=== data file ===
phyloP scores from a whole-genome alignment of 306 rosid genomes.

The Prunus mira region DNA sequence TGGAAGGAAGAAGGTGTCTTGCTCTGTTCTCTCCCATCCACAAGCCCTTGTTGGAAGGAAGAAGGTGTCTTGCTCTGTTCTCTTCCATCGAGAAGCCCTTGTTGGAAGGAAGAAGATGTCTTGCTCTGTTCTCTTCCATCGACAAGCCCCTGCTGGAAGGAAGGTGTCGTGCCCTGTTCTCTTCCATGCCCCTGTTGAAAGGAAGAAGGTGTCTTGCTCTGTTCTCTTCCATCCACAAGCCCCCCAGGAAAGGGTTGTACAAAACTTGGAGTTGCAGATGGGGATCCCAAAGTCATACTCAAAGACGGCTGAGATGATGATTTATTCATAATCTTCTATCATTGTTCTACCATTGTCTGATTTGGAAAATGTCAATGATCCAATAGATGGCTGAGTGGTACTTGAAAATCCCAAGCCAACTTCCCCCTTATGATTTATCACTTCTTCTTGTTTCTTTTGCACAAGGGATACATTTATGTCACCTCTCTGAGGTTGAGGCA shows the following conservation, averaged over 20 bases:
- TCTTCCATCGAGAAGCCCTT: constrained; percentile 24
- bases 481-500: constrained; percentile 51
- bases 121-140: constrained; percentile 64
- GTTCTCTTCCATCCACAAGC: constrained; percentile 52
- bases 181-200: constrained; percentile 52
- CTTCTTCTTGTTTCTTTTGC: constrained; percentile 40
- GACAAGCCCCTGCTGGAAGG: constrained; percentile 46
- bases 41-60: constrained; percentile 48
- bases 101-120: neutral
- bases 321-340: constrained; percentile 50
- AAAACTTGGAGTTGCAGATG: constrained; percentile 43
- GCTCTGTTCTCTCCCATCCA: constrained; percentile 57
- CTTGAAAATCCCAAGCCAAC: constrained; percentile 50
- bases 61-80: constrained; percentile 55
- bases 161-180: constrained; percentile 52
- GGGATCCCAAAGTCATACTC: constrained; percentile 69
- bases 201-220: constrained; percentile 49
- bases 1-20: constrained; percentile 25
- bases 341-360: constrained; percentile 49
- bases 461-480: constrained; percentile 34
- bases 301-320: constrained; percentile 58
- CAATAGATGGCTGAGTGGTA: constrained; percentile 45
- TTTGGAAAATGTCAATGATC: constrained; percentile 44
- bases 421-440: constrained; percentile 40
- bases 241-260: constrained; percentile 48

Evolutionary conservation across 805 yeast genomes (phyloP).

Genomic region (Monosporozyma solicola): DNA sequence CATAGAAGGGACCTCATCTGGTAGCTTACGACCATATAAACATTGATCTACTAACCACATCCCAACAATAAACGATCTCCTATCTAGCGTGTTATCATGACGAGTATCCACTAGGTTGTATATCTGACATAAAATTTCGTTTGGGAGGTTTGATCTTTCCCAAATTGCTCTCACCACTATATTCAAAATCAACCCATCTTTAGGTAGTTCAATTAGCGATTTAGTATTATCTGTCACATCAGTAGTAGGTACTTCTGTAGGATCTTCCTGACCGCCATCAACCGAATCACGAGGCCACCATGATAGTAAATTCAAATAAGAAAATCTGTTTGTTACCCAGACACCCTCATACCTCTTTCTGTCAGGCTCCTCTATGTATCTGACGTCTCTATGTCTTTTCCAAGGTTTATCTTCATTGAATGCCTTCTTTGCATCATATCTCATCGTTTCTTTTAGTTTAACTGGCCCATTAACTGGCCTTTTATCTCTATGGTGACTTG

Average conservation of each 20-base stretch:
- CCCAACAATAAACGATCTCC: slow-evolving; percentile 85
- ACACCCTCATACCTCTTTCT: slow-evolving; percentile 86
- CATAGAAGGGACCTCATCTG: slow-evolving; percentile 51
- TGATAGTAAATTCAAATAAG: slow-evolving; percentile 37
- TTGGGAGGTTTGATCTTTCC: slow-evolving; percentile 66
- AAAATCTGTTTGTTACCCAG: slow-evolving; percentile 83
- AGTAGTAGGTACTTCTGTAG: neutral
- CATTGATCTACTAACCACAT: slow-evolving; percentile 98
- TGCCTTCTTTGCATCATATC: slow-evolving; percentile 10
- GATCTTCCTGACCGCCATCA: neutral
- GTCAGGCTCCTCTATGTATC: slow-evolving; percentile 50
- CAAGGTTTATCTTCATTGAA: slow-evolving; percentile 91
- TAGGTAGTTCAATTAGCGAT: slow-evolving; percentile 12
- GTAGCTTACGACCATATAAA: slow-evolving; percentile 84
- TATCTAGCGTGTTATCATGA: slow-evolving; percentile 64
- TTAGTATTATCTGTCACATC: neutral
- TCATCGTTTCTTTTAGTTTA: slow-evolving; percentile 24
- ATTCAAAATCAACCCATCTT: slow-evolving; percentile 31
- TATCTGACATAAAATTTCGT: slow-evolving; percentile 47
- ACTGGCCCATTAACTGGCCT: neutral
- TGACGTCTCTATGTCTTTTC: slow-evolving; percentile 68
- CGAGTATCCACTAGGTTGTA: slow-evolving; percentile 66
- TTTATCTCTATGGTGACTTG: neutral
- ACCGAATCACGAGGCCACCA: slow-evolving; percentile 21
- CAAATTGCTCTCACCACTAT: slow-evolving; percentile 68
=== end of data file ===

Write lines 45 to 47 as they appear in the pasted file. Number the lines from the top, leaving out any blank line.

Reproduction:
- TATCTAGCGTGTTATCATGA: slow-evolving; percentile 64
- TTAGTATTATCTGTCACATC: neutral
- TCATCGTTTCTTTTAGTTTA: slow-evolving; percentile 24